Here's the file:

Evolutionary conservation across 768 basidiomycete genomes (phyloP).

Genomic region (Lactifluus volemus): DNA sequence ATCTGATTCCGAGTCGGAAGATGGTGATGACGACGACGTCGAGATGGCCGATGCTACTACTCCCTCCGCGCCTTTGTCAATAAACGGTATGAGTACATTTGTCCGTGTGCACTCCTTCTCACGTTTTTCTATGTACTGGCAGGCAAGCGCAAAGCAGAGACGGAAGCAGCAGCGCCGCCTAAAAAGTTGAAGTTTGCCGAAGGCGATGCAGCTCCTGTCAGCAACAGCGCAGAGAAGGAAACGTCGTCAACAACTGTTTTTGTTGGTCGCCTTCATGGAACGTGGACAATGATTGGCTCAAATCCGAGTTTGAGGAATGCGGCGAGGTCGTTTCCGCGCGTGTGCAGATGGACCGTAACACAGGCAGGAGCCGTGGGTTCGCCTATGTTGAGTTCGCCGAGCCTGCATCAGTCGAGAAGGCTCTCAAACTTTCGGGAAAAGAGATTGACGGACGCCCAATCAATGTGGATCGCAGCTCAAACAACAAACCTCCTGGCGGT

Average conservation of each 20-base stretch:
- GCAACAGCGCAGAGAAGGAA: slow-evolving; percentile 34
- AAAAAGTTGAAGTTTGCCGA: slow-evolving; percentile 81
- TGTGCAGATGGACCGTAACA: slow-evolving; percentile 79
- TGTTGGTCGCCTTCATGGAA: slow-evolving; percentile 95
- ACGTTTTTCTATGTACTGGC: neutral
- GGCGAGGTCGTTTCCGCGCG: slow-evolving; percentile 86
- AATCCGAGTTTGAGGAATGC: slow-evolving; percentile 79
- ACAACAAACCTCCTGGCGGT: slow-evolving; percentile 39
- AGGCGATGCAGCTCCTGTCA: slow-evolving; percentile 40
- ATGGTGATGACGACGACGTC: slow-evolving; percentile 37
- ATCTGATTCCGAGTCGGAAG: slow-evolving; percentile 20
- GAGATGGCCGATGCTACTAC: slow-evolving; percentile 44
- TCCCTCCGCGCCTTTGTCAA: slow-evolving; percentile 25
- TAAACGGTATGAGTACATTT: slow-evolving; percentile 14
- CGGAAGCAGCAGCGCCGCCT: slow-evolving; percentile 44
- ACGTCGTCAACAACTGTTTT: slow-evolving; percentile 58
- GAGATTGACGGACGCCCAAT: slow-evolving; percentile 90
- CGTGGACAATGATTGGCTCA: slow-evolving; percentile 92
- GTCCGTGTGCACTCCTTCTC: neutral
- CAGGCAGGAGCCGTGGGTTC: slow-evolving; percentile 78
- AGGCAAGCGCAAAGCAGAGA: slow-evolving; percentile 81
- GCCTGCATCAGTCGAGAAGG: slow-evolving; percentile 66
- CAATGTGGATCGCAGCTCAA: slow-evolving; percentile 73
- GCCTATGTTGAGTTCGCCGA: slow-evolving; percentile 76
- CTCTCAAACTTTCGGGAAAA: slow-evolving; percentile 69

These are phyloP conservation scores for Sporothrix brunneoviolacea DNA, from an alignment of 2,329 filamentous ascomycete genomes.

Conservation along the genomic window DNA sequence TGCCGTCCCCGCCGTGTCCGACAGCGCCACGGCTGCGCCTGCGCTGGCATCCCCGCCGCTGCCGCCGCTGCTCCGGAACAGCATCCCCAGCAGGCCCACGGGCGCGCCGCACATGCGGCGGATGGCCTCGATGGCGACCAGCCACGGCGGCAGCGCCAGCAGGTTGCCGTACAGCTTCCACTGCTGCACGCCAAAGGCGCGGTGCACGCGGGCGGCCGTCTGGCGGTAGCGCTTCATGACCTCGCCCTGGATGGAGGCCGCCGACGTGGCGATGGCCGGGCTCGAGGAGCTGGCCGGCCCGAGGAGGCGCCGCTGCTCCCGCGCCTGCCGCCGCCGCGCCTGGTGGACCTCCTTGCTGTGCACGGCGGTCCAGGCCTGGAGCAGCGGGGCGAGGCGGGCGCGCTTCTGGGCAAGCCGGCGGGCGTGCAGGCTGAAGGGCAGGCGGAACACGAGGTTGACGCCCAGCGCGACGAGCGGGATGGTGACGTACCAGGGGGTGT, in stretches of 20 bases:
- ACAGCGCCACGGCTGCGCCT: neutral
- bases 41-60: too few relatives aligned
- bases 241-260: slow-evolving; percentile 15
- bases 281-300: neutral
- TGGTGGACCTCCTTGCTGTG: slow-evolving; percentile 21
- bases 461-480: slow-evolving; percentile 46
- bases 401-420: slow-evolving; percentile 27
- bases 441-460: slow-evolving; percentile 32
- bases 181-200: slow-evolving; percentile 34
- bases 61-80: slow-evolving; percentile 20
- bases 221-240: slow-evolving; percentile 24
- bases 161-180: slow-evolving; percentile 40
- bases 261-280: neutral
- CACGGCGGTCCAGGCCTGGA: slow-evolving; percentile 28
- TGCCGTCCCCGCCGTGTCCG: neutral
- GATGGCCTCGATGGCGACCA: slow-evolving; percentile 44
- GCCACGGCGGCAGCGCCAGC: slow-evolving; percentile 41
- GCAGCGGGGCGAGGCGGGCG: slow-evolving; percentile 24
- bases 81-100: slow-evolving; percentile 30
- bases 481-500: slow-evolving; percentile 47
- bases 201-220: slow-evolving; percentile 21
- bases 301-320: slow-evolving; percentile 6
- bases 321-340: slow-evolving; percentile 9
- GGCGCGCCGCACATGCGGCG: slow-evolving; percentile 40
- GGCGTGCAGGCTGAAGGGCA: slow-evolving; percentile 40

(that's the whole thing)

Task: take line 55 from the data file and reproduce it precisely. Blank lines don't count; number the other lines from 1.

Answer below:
- GGCGTGCAGGCTGAAGGGCA: slow-evolving; percentile 40